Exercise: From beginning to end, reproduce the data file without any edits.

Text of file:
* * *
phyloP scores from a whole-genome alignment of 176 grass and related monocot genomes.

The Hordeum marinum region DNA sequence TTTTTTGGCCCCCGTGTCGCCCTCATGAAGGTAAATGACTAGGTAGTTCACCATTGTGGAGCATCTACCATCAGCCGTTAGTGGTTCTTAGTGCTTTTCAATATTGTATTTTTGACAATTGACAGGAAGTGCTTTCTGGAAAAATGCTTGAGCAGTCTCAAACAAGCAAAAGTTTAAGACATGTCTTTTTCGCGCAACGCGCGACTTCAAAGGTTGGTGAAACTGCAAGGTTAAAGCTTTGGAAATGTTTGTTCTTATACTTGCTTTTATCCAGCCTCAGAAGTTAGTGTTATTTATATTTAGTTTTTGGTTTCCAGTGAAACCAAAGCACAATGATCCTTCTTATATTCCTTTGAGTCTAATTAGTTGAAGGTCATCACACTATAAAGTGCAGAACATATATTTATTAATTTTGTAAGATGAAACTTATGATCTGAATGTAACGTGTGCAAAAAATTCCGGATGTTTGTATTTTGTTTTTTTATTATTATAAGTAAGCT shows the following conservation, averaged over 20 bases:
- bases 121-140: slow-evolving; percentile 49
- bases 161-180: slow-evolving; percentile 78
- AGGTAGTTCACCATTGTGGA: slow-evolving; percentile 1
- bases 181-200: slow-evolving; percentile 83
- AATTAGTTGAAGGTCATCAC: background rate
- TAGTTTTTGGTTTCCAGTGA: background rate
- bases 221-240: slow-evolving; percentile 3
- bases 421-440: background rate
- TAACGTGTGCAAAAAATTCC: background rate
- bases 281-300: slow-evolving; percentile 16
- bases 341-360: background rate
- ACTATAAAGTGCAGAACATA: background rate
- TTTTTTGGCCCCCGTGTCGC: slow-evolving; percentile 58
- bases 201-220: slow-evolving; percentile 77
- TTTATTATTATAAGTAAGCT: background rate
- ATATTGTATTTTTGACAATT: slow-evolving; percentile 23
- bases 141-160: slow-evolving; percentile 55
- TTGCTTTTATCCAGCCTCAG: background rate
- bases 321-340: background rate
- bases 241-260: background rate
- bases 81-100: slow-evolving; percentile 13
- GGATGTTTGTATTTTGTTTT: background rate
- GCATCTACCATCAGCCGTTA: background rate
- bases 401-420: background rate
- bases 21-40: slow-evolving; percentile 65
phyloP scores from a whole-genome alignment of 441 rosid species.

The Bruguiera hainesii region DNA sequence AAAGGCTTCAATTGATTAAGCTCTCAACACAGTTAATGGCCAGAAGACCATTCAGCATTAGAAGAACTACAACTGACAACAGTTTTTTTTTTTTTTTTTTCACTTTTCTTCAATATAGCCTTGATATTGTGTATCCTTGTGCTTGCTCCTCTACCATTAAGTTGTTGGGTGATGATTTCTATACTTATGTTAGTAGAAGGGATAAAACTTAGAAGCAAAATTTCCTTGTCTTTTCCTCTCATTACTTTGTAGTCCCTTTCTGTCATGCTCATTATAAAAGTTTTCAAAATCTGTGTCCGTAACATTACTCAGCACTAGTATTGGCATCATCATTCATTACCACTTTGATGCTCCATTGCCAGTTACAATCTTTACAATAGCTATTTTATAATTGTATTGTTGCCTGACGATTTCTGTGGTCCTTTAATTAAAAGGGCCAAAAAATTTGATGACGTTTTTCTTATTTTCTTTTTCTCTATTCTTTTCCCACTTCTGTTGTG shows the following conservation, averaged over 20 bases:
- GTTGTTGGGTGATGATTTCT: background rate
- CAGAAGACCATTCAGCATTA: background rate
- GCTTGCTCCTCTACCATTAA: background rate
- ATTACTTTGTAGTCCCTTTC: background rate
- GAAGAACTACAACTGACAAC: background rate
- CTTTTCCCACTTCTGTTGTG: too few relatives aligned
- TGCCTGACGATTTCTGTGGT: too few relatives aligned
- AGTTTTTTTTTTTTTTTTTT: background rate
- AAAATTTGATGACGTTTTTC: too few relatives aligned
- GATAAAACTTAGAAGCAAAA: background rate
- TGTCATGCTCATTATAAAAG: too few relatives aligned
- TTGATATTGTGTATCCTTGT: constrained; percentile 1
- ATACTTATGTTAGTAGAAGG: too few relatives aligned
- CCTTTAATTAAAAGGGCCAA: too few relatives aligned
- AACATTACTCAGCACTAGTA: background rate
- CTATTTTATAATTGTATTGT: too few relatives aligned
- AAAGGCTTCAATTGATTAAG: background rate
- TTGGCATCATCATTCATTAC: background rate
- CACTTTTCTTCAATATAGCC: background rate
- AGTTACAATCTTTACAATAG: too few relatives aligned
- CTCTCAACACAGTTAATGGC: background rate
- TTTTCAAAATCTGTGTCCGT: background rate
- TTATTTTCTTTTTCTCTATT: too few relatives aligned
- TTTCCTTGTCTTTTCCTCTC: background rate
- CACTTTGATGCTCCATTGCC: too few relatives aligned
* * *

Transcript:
phyloP scores from a whole-genome alignment of 176 grass and related monocot genomes.

The Hordeum marinum region DNA sequence TTTTTTGGCCCCCGTGTCGCCCTCATGAAGGTAAATGACTAGGTAGTTCACCATTGTGGAGCATCTACCATCAGCCGTTAGTGGTTCTTAGTGCTTTTCAATATTGTATTTTTGACAATTGACAGGAAGTGCTTTCTGGAAAAATGCTTGAGCAGTCTCAAACAAGCAAAAGTTTAAGACATGTCTTTTTCGCGCAACGCGCGACTTCAAAGGTTGGTGAAACTGCAAGGTTAAAGCTTTGGAAATGTTTGTTCTTATACTTGCTTTTATCCAGCCTCAGAAGTTAGTGTTATTTATATTTAGTTTTTGGTTTCCAGTGAAACCAAAGCACAATGATCCTTCTTATATTCCTTTGAGTCTAATTAGTTGAAGGTCATCACACTATAAAGTGCAGAACATATATTTATTAATTTTGTAAGATGAAACTTATGATCTGAATGTAACGTGTGCAAAAAATTCCGGATGTTTGTATTTTGTTTTTTTATTATTATAAGTAAGCT shows the following conservation, averaged over 20 bases:
- bases 121-140: slow-evolving; percentile 49
- bases 161-180: slow-evolving; percentile 78
- AGGTAGTTCACCATTGTGGA: slow-evolving; percentile 1
- bases 181-200: slow-evolving; percentile 83
- AATTAGTTGAAGGTCATCAC: background rate
- TAGTTTTTGGTTTCCAGTGA: background rate
- bases 221-240: slow-evolving; percentile 3
- bases 421-440: background rate
- TAACGTGTGCAAAAAATTCC: background rate
- bases 281-300: slow-evolving; percentile 16
- bases 341-360: background rate
- ACTATAAAGTGCAGAACATA: background rate
- TTTTTTGGCCCCCGTGTCGC: slow-evolving; percentile 58
- bases 201-220: slow-evolving; percentile 77
- TTTATTATTATAAGTAAGCT: background rate
- ATATTGTATTTTTGACAATT: slow-evolving; percentile 23
- bases 141-160: slow-evolving; percentile 55
- TTGCTTTTATCCAGCCTCAG: background rate
- bases 321-340: background rate
- bases 241-260: background rate
- bases 81-100: slow-evolving; percentile 13
- GGATGTTTGTATTTTGTTTT: background rate
- GCATCTACCATCAGCCGTTA: background rate
- bases 401-420: background rate
- bases 21-40: slow-evolving; percentile 65
phyloP scores from a whole-genome alignment of 441 rosid species.

The Bruguiera hainesii region DNA sequence AAAGGCTTCAATTGATTAAGCTCTCAACACAGTTAATGGCCAGAAGACCATTCAGCATTAGAAGAACTACAACTGACAACAGTTTTTTTTTTTTTTTTTTCACTTTTCTTCAATATAGCCTTGATATTGTGTATCCTTGTGCTTGCTCCTCTACCATTAAGTTGTTGGGTGATGATTTCTATACTTATGTTAGTAGAAGGGATAAAACTTAGAAGCAAAATTTCCTTGTCTTTTCCTCTCATTACTTTGTAGTCCCTTTCTGTCATGCTCATTATAAAAGTTTTCAAAATCTGTGTCCGTAACATTACTCAGCACTAGTATTGGCATCATCATTCATTACCACTTTGATGCTCCATTGCCAGTTACAATCTTTACAATAGCTATTTTATAATTGTATTGTTGCCTGACGATTTCTGTGGTCCTTTAATTAAAAGGGCCAAAAAATTTGATGACGTTTTTCTTATTTTCTTTTTCTCTATTCTTTTCCCACTTCTGTTGTG shows the following conservation, averaged over 20 bases:
- GTTGTTGGGTGATGATTTCT: background rate
- CAGAAGACCATTCAGCATTA: background rate
- GCTTGCTCCTCTACCATTAA: background rate
- ATTACTTTGTAGTCCCTTTC: background rate
- GAAGAACTACAACTGACAAC: background rate
- CTTTTCCCACTTCTGTTGTG: too few relatives aligned
- TGCCTGACGATTTCTGTGGT: too few relatives aligned
- AGTTTTTTTTTTTTTTTTTT: background rate
- AAAATTTGATGACGTTTTTC: too few relatives aligned
- GATAAAACTTAGAAGCAAAA: background rate
- TGTCATGCTCATTATAAAAG: too few relatives aligned
- TTGATATTGTGTATCCTTGT: constrained; percentile 1
- ATACTTATGTTAGTAGAAGG: too few relatives aligned
- CCTTTAATTAAAAGGGCCAA: too few relatives aligned
- AACATTACTCAGCACTAGTA: background rate
- CTATTTTATAATTGTATTGT: too few relatives aligned
- AAAGGCTTCAATTGATTAAG: background rate
- TTGGCATCATCATTCATTAC: background rate
- CACTTTTCTTCAATATAGCC: background rate
- AGTTACAATCTTTACAATAG: too few relatives aligned
- CTCTCAACACAGTTAATGGC: background rate
- TTTTCAAAATCTGTGTCCGT: background rate
- TTATTTTCTTTTTCTCTATT: too few relatives aligned
- TTTCCTTGTCTTTTCCTCTC: background rate
- CACTTTGATGCTCCATTGCC: too few relatives aligned